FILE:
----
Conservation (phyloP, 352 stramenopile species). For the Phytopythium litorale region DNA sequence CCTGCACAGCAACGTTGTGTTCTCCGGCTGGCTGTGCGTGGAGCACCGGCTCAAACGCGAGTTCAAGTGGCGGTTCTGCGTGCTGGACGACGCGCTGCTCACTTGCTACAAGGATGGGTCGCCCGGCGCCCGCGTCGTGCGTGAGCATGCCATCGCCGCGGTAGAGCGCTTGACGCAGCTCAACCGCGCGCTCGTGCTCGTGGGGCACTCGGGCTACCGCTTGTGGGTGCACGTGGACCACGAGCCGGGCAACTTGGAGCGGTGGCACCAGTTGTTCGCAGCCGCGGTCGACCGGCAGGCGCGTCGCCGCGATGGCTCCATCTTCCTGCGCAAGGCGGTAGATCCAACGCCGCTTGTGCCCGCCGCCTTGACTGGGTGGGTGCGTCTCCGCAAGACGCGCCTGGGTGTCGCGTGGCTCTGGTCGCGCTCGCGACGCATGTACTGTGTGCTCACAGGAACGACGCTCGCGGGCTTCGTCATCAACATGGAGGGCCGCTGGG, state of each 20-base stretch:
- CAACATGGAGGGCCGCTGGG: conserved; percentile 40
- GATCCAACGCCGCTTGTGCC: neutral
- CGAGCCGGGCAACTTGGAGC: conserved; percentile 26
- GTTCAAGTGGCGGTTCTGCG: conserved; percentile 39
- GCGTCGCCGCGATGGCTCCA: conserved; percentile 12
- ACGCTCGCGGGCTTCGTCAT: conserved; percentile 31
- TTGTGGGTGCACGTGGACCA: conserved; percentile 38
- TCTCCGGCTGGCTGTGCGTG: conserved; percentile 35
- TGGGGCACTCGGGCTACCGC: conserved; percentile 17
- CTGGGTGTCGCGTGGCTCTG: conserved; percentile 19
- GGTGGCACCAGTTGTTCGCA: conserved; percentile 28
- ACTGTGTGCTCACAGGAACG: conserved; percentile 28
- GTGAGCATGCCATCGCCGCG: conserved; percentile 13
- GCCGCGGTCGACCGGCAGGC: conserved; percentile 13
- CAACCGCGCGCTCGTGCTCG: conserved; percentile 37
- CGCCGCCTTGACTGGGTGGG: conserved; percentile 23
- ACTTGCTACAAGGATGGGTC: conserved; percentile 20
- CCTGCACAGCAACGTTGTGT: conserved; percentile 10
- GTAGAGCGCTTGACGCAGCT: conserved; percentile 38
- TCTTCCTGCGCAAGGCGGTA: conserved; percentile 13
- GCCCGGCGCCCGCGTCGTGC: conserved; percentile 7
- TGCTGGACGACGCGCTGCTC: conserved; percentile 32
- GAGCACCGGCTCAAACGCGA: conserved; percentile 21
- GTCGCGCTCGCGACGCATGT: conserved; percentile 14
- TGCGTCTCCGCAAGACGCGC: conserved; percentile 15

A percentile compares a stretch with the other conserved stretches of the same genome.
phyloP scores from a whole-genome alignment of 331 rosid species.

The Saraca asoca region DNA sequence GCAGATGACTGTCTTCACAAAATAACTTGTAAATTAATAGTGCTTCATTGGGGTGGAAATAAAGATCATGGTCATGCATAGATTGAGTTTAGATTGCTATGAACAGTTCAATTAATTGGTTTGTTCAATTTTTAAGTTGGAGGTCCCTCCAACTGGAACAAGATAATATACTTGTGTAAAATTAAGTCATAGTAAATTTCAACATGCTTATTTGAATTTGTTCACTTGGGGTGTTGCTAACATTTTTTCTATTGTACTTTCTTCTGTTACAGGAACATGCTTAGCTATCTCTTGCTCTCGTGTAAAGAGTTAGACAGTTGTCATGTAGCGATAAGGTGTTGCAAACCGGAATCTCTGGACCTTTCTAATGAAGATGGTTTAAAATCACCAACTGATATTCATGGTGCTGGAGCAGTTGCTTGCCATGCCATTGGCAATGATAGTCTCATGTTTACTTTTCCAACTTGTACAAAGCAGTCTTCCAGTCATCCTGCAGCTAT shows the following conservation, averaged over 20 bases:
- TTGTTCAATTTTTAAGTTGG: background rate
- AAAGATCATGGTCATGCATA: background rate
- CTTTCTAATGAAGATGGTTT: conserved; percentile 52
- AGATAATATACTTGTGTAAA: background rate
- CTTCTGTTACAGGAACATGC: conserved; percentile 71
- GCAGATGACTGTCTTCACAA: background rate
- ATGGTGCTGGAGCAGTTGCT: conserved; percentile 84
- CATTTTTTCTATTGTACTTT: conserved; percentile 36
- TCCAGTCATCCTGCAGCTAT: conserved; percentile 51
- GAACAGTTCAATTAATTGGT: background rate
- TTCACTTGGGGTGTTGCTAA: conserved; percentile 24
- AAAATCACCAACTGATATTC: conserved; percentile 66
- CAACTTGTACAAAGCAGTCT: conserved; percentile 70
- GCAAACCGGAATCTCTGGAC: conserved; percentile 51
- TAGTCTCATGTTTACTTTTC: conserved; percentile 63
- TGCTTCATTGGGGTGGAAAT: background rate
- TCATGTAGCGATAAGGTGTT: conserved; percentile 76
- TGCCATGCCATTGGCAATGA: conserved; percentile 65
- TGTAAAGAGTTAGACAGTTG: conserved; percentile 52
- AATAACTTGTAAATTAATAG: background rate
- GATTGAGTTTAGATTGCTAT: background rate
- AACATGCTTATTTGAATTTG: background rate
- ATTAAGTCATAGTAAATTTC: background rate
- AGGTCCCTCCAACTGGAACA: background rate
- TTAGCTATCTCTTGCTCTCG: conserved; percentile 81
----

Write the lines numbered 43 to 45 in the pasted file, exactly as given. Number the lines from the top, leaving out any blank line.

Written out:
- GCAAACCGGAATCTCTGGAC: conserved; percentile 51
- TAGTCTCATGTTTACTTTTC: conserved; percentile 63
- TGCTTCATTGGGGTGGAAAT: background rate